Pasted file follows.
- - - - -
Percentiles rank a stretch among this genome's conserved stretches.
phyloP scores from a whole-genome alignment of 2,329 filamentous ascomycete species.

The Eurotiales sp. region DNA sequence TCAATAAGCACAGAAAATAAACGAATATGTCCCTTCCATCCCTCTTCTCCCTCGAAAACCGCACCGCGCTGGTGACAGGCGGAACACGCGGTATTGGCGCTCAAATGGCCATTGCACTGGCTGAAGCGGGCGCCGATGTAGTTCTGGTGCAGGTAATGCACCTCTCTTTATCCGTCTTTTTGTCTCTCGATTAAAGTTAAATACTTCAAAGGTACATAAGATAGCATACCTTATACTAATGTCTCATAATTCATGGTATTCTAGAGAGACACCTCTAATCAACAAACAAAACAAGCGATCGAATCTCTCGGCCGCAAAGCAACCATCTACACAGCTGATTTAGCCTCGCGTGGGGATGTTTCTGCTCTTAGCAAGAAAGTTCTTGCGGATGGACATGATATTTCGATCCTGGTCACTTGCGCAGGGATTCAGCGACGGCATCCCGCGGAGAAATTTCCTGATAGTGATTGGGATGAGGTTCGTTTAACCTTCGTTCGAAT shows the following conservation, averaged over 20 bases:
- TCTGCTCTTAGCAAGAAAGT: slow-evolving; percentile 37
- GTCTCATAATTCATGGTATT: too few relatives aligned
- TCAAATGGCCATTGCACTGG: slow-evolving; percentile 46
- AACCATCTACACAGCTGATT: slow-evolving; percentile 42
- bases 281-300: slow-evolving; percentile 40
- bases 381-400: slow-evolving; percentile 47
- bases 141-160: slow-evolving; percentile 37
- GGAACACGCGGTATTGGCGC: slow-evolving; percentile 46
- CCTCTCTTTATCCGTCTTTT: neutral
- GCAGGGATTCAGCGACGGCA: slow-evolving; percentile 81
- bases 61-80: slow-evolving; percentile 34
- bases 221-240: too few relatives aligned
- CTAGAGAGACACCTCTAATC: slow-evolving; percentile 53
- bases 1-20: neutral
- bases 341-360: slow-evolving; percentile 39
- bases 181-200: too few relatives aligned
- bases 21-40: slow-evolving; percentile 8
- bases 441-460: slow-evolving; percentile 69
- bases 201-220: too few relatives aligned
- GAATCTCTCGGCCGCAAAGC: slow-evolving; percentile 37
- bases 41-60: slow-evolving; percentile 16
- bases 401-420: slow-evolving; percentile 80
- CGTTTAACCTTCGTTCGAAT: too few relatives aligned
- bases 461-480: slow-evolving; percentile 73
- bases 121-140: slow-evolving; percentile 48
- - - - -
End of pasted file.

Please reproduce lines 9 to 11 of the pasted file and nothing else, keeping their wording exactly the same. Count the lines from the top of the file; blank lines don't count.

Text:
- bases 381-400: slow-evolving; percentile 47
- bases 141-160: slow-evolving; percentile 37
- GGAACACGCGGTATTGGCGC: slow-evolving; percentile 46